Turkey Denies Focus on Top Officials in Dink Murder Probe

ANKARA (AFP)–Turkey’s interior minister Tuesday denied that an investigation had been launched into senior officials for negligence in the 2007 murder of Turkish-Armenian journalist Hrant Dink.

“There are petitions to prosecutors, but an investigation has not been launched yet. We have to see what the prosecution will do now,” Beşir Atalay told reporters in televised remarks.

He spoke after a lawyer of the Dink family said Monday that prosecutors had opened a probe into about 30 officials, among them Istanbul’s former governor and police chief.

Lawyer Fethiye Çetin said the move followed Turkey’s condemnation in September by the European Court of Human Rights, which ruled that the Turkish authorities had failed to take adequate measures to protect Dink.

She was not immediately available for comment Tuesday.

A prominent member of Turkey’s Armenian community, Dink, 52, was shot dead outside the office of his bilingual Turkish-Armenian weekly Agos in downtown Istanbul on January 19, 2007.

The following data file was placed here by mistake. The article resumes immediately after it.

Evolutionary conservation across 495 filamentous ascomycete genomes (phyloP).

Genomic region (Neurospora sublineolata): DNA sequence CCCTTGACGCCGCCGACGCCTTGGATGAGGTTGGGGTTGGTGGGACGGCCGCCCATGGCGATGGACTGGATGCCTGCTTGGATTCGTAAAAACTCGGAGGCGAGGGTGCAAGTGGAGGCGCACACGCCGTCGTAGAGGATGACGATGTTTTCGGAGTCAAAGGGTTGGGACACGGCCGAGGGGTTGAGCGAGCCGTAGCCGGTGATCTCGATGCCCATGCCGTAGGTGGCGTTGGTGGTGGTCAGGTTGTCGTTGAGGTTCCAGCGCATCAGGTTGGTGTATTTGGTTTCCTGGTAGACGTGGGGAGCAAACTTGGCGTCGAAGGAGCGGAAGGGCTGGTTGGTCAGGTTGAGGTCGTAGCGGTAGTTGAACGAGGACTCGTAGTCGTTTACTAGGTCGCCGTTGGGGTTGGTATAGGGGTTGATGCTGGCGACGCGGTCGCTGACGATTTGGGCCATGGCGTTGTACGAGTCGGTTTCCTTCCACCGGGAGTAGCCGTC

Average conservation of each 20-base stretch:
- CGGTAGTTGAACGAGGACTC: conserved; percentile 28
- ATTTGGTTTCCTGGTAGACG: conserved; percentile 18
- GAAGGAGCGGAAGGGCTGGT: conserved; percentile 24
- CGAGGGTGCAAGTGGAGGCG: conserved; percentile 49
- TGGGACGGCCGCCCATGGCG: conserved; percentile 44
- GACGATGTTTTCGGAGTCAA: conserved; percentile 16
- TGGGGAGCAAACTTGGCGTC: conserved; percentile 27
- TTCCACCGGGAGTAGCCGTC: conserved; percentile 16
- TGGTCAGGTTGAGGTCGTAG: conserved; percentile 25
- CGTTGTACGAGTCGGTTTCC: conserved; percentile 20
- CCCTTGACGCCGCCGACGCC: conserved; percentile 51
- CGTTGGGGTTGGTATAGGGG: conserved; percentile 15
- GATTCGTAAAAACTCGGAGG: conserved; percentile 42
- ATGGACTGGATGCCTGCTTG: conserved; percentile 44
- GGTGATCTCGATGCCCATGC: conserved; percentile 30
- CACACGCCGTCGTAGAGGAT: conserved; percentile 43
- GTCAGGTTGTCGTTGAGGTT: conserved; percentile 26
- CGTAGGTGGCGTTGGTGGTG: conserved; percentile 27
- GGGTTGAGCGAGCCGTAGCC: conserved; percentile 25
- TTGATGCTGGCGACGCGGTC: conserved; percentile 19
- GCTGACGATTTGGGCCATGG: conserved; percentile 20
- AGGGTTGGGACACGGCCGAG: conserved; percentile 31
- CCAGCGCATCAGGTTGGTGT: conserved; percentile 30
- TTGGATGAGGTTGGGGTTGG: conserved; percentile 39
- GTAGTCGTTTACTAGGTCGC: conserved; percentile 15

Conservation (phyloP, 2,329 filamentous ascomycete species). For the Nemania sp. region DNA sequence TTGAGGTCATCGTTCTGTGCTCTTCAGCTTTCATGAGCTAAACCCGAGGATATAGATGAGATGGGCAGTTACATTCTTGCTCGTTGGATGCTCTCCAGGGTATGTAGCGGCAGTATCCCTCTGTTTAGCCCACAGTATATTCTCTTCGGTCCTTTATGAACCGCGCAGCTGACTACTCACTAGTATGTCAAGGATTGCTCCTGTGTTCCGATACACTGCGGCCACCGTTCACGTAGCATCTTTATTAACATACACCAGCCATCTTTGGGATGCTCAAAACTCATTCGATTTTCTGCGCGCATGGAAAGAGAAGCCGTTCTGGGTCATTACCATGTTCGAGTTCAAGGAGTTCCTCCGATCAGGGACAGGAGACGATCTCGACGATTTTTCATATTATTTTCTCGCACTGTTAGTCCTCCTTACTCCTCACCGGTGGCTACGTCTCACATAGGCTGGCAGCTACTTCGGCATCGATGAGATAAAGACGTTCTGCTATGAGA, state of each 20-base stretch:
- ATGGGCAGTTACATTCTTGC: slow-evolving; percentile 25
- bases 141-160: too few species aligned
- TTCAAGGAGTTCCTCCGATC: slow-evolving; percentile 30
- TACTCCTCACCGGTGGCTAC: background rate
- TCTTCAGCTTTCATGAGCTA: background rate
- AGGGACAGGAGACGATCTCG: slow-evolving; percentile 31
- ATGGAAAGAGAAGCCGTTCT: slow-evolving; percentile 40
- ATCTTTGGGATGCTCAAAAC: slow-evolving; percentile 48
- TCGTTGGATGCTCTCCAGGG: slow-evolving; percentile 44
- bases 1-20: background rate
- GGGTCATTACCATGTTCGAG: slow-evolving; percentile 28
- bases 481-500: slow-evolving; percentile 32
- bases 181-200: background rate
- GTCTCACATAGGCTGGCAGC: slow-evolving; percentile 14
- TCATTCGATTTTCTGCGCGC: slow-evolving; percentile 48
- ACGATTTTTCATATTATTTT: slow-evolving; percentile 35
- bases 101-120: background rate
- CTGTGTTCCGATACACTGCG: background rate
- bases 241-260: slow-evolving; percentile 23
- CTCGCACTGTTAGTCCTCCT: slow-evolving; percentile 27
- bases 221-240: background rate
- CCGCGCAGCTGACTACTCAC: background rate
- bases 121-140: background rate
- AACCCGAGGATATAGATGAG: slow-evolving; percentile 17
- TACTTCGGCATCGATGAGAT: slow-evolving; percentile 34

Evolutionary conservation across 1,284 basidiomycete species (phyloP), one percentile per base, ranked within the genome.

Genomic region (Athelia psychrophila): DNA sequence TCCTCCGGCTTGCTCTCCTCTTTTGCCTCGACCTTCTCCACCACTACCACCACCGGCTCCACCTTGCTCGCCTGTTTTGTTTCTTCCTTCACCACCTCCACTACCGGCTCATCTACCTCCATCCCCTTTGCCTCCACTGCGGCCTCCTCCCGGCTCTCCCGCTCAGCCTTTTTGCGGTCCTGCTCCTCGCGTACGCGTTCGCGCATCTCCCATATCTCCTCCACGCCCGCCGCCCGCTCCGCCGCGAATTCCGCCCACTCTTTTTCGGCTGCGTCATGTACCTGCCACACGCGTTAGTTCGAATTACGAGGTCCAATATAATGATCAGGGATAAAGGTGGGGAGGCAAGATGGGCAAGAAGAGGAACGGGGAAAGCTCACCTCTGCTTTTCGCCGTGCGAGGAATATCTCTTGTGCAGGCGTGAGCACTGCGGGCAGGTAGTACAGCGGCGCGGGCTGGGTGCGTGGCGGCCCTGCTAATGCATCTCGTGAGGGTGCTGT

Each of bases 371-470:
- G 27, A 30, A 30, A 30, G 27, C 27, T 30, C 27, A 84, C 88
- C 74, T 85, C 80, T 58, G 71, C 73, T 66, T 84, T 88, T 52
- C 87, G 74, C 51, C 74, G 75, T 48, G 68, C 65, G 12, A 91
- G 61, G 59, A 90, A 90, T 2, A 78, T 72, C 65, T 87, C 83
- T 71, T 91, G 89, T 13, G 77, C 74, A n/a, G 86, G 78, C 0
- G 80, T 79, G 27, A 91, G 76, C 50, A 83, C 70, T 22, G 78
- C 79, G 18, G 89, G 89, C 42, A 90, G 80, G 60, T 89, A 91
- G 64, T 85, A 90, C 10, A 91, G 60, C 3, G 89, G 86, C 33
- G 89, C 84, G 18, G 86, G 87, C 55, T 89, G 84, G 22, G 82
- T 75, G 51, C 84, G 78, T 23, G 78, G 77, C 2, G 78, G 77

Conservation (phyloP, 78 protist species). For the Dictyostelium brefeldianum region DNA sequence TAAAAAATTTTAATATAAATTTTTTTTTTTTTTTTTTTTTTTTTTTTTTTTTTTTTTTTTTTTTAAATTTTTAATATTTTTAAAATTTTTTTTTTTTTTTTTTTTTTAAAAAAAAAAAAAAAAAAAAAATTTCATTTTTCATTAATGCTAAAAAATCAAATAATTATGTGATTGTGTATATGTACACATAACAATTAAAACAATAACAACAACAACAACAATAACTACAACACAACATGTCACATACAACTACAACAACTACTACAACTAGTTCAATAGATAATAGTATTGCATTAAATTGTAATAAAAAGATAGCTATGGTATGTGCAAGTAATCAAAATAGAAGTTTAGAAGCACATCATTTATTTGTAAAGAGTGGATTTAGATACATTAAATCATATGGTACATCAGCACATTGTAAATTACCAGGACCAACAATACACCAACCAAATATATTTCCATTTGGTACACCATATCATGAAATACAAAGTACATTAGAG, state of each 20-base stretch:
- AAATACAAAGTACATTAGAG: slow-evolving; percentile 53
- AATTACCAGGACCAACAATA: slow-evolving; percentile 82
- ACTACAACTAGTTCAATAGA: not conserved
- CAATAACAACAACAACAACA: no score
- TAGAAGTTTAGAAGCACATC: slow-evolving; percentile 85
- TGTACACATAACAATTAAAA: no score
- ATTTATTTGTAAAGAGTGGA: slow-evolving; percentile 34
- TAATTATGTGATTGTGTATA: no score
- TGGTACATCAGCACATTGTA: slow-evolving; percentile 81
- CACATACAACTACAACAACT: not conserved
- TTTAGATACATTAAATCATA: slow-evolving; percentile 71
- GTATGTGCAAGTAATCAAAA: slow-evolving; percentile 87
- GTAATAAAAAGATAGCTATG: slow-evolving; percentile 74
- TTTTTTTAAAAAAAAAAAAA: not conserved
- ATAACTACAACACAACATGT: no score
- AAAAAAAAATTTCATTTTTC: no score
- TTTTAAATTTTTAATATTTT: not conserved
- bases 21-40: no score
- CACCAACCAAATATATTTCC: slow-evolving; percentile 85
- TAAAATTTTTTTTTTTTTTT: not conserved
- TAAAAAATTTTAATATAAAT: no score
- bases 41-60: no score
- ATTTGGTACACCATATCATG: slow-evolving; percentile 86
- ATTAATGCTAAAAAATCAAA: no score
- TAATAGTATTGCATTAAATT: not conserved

A total of 19 people have been on trial since July 2007 for his murder, including Ogün Samast, who has confessed to pulling the trigger.

The probe has proved to be a serious embarrassment for Turkish security forces as it emerged that they had received a tip-off of a plot to kill Dink but did not follow up on the intelligence.

The authorities are also under fire for having failed to grant Dink special protection even though the journalist mentioned in his articles about receiving threats and hate mail.


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